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Moving to Iquitos/school/banks

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amazoncruiser
4/30/2014 07:51 EST

I am new here, but not new to Peru. I met my soon to be ex near Iquitos 13 years ago. We have been living in US and she has just moved my children to Iquitos 6 weeks ago. I am concerned about schools for them She now has them in a place called Kairos Christian Acadamy, which sounds good, but she is moving them to a small public school in Santo Tomas. They do not speak spanish, they are 9 and 12, does anyone know about schools in this area?
Also, if I am not able to get my children back to the US for any reason, I plan to move to Iquitos. My job allows me to live anywhere I want so money is not a problem, my questions it, what would be a good bank to use as my monthly check is wired directly into my bank account? I will have half go to my bank in the US and the other half to one in Iquitos, I am not a resident of peru, but I will be there for 25 days and out of the country at work for 31 days, will this be any problem opening an account? Also can I apply for residency and do I have to working this kind of schedule?

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pistachio
4/30/2014 09:22 EST

This is a very complex situation. You could say to your soon to be Ex...."this is another fine mess you have gotten me into.
As far as education, healthcare and infrastructure there is absolutely No Comparison to the states.......your kids / not speaking Spanish,,,, really, big problem / how will they advance in school....
Banking in Peru - you need the Carnet de Extranjeria to open an account here. To get that is a difficult and bureaucratic process that will take about 3 months. You may be liable for taxes here and the States.
Your entrance to Peru gets you a 90 day visa and it renews itself everytime you cross a border out and back for another 90 days. This way you will be the perpetual tourist but you cannot bank. You could have a debit card from your US bank that would allow you to draw money out of an ATM with a limit of $400 per day / but you would pay fees to your US bank and the bank here as well. Interbank Globalnet ATM's do this.
With the Carnet after the trials of getting it, and that is IF you can get it your tax status may not be so good for you.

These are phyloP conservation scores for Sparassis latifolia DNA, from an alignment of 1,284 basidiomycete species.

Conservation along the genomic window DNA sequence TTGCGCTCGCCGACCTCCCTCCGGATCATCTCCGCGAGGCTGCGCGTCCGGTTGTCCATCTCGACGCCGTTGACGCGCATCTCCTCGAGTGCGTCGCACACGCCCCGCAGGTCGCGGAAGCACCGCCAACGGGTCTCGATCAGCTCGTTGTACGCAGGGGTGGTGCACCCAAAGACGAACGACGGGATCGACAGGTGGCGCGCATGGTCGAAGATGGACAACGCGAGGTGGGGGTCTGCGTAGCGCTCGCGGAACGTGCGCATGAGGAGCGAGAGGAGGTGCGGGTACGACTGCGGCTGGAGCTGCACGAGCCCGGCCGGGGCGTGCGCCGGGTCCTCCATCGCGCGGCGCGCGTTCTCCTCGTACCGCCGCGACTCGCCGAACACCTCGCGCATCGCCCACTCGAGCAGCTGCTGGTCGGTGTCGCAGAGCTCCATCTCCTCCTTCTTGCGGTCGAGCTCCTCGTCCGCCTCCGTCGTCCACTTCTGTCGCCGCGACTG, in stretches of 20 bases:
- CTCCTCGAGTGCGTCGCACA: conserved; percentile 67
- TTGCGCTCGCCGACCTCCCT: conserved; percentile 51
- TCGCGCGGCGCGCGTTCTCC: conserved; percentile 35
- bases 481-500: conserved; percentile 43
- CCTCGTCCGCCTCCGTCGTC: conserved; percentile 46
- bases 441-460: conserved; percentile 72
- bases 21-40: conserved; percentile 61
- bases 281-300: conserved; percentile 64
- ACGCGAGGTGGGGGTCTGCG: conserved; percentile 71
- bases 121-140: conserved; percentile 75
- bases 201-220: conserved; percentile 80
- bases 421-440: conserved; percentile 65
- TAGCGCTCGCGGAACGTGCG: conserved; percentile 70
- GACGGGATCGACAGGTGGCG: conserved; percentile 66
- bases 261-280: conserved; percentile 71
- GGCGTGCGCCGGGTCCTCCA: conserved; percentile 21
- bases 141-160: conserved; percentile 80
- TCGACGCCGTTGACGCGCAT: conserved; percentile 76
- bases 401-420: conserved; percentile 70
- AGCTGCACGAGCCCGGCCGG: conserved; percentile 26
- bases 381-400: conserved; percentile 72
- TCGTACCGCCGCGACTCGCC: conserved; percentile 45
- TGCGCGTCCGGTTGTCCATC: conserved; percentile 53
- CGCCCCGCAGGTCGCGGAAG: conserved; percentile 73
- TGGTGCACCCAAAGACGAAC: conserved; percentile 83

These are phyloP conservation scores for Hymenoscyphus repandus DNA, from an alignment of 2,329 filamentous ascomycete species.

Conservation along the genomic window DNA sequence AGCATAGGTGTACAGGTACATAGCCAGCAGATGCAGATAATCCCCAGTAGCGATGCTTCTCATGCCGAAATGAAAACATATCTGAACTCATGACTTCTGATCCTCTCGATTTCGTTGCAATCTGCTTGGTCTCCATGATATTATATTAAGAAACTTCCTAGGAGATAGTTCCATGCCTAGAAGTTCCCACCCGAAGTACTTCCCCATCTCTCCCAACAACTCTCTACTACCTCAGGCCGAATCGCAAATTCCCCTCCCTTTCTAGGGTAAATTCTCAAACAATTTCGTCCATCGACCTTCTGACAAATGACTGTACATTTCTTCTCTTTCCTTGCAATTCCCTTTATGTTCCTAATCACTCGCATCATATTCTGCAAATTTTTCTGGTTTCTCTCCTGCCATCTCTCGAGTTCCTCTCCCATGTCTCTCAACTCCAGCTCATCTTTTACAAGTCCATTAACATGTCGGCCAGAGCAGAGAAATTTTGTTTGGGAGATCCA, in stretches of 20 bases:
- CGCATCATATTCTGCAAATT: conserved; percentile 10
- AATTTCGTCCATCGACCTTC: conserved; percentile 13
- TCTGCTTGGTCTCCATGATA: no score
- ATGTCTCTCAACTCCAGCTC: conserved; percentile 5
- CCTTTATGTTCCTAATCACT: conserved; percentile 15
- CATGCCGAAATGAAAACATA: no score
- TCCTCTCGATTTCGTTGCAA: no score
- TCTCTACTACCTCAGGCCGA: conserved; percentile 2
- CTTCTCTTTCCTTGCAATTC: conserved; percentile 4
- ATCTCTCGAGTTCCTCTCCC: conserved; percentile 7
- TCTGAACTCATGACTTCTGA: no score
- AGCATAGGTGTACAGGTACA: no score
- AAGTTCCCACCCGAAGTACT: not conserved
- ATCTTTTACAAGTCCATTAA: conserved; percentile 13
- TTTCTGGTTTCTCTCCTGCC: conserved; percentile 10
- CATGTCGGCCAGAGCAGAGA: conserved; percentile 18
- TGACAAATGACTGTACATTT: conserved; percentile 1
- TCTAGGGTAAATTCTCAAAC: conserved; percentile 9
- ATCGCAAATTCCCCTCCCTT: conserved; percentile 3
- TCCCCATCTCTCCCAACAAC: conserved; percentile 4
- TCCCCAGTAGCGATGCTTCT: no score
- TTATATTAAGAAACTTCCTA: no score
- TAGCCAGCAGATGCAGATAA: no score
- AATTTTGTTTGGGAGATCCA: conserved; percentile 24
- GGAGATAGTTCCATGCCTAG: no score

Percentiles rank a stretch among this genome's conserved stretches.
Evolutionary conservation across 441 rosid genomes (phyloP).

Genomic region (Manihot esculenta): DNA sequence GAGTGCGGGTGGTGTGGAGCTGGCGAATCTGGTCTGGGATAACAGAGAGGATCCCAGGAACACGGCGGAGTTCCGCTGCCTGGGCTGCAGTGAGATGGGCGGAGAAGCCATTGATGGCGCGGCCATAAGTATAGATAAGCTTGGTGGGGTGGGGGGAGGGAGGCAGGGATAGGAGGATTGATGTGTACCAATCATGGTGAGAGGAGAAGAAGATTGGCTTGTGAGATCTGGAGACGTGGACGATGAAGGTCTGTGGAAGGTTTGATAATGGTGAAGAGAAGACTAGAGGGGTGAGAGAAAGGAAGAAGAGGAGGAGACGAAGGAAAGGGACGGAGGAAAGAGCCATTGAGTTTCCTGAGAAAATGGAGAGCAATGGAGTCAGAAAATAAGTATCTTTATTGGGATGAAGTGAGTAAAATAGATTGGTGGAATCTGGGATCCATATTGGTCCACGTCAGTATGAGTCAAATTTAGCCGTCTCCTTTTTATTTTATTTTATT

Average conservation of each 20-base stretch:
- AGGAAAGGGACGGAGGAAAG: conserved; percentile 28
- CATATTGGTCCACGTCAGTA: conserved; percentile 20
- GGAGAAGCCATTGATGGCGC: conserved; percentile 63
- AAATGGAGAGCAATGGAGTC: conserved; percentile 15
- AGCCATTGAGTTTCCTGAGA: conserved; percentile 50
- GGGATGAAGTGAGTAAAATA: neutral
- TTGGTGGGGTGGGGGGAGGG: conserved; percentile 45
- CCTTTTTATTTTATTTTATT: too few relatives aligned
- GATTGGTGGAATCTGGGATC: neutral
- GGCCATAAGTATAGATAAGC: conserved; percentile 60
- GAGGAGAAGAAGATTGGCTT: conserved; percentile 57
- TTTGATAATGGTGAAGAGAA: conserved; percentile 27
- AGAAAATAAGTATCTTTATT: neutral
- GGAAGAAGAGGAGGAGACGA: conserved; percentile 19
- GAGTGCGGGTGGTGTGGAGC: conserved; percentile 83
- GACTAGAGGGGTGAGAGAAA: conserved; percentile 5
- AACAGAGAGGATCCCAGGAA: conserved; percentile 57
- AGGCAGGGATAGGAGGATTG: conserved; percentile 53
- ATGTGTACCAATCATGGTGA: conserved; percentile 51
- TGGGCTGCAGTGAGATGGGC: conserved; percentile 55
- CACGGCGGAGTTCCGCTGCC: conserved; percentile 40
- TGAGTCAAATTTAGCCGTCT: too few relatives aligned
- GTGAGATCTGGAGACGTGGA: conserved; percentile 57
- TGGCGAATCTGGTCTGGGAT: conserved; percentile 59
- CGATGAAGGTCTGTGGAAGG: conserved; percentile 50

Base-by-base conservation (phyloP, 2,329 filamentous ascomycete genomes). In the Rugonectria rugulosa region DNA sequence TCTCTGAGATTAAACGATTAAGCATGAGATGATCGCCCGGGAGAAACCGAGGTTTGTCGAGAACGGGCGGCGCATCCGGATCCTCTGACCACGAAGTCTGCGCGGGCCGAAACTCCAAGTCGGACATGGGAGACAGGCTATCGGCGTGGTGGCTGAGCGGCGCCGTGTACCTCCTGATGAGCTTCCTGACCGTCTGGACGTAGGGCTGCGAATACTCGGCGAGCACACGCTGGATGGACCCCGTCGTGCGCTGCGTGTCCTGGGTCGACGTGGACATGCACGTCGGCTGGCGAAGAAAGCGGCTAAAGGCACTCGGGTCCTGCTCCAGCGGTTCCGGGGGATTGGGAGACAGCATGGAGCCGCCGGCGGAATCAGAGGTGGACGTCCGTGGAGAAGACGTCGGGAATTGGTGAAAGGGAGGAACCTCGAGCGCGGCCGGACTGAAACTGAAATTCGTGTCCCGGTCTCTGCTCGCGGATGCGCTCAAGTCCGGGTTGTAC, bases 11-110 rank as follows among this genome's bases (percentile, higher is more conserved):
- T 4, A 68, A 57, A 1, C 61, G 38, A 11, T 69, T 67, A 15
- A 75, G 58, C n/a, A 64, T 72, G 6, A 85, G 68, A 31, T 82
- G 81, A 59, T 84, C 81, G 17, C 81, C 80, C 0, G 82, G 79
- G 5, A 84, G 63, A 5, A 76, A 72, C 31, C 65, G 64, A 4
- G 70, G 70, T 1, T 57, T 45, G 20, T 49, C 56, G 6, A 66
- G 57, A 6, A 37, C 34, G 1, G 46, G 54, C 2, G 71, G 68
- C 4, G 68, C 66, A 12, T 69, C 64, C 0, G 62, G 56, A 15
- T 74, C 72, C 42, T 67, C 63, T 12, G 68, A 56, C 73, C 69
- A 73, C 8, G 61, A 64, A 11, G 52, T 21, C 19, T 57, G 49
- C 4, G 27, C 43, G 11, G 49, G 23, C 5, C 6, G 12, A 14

Iquitos is a pretty remote area so I do not know what is available there in the way of services. Additionally, I think you can fly in and out but there may not be roads for access.
I wish you luck but this is quite a tangle and definitely you need more advice than I can provide.

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WalterPedersen
5/1/2015 09:42 EST

Welcome to Iquitos. As for banking, if you get an account in Bank of America in the US you can use the ATM of Scotia Bank, which has a large office here with plenty of ATMs, with NO CHARGE to take out dollars--but only from BoA. (Otherwise it gets expensive.) Then right near the bank outside there are money changers. I prefer the two women in front of Interbank across the street from Scotia Bank. They will give you very good rates to change the dollars to soles. Although I have an account here (have residency as retiree/rentista), am not sure I really needed a bank.
As far as school, I suspect there are good private schools...maybe even bilingual in English...I would check into it. Or just get a really good tutor for the kids in the spare time to help them with Spanish.
You probably want to talk to Migraciones about your status. I think technically you can only be here 183 days out of any year...but am not sure.
We have a newspaper in English and Spanish called The Amazon River Monthly...you can see it on www.issuu.com/theamazonrivermonthly.

Good luck!

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davemoody8
1/3/2018 22:38 EST

I read that expats (US resident) can bank at Scotia Bank and at Interbank. I need a bank account in PE and need help. I had a Carnet that expited.

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pistachio
1/4/2018 02:52 EST

Best that you visit Immigracions upon your arrival.

Bring any old or expired documentation.

Be sure to let your US banks you are traveling in Peru so they don't mark any transactions as fraud attempts when using your credit or debit cards at A T M's

Upon entry you get a 30 day visa,

ASK for a 90 day visa at entry.

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Alpineprince
1/5/2018 09:36 EST

You will need to update your Carnet first.

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allianz international health insurance

For expats in Peru, choosing an expat health insurance provider is an important decision. Get a quote from our partner, Allianz Care. Their plans ensure that you have access to quality healthcare whenever you need it. Allianz Care's flexible solutions allow you to tailor your cover to meet your needs and budget.

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scumbuster
1/8/2018 19:23 EST

I have been using Charles Schwab Bank for years. They reimburse for all ATM fees. Just notify them travel dates before you leave the US. I know a lot of expats that live totally off debit cards and ATM withdrawals. At least until you would decide to be a resident a bank account isn't needed. Even if you are a resident, there isn't much of a need. I have lived for years in countries outside the US and always use a debit card. I would plan to have at least 2 or even 3 debit cards from different banks, so if one is shut off for some reason you have a backup. Lets face it.. Security wise I would rather have my funds in a US bank anyway. US funds are insured by the government.

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Jevn3
2/5/2018 10:49 EST

There are no roads out of Iquitos, all is by boat or plane.

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